Ten tips for avoiding basement flooding
Apr 2, 2013 2 minute read
Between freak snowstorms and seasonal showers, flowers might not be the only thing April brings. The risk of water damage can be high during spring, and your basement can be at risk. To help keep your basement dry, follow these tips for both inside and out.
1. If you don’t have a sump pump or backflow valve, think about installing one or both, especially if you live in an area that’s susceptible to flooding. It’s a good idea to consider installing a pump that comes with a backup battery. If you already have one, test regularly to ensure it works.
2. A leaky water heater could release a lot of water in a short period of time. Check it for rust and leaks, and partially drain it every six months to remove sediments which can cause erosion. Is your heater older than 10 years? It might be time for a replacement.
3. If a basement renovation or development is in your future, use a certified professional to install the plumbing system. Consider using water-resistant flooring, ceramic tile, or wall finishes. Legs keep furniture up and away from accumulated water, and area rugs are easier to remove and clean than wall-to-wall carpet.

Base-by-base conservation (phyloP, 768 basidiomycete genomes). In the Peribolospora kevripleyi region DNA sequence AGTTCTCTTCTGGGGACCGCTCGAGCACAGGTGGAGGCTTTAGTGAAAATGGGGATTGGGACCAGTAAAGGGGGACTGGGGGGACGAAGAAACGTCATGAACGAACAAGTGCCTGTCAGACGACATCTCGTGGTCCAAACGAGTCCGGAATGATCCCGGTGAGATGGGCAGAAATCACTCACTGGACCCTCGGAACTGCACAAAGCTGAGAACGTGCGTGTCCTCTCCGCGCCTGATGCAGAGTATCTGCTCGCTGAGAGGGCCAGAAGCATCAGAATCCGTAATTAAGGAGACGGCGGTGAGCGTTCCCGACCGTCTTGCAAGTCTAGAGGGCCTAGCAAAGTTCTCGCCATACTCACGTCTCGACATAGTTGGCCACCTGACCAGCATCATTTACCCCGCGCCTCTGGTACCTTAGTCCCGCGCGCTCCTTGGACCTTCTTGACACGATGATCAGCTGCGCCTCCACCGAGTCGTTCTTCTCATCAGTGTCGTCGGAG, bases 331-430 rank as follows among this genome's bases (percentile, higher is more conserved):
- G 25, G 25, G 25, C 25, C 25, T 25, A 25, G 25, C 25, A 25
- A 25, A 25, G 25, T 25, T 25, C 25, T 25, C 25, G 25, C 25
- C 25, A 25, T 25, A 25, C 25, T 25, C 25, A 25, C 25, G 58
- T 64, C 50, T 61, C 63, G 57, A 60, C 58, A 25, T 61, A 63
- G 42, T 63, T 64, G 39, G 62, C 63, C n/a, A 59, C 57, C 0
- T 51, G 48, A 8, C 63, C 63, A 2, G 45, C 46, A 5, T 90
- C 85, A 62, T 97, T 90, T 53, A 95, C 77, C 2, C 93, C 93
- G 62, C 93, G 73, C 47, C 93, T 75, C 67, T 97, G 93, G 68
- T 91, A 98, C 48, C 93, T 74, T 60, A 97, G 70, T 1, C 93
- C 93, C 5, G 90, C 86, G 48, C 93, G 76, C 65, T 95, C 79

4. Turn off the main water valve when you’re going to be away for more than a couple days. Even if you’re just leaving the house for an afternoon, never run the dishwasher or washing machine while you’re gone. It’s best to operate these while at home in case a hose becomes loose or suddenly ruptures.
5. Routinely inspect the hoses on your fridge, washing machine and dishwasher and replace any that are cracked or brittle.
6. Clear eavestroughs and downspouts regularly, and check that all downspouts extend at least six feet from basement walls. Or catch runoff in a rain barrel and reuse the water for gardening.
7. Make sure your lot is properly graded and water drains away from basement walls. Check your sidewalk, driveway and deck haven’t settled, causingwater to drain toward your home.
8. Keep window wells free of debris and pooling water, and make sure all seals are intact. Install covers to protect window wells on an ongoing basis.
9. Look for cracks in foundation walls and immediately seal any you find.
10. In the event of one of our notorious spring snowstorms, shovel away from your home. This is especially important in spots that slope toward the house, such as the driveway.
Despite your best preventative efforts, you may still experience flooding. Confirm your home insurance policy provides proper coverage against water damage. Many policies specifically exclude damage from ground water, water from the rising of the water tables, repeated seepage and leakage and the cost to repair faulty workmanship. Sewer back-up is not included as part of your home insurance policy and needs to be added as extra coverage to your policy. Even then, it doesn’t include the cost of unblocking or repairing damaged sewer or water lines. Speak to a local BrokerLink broker to ensure you have the coverage you need.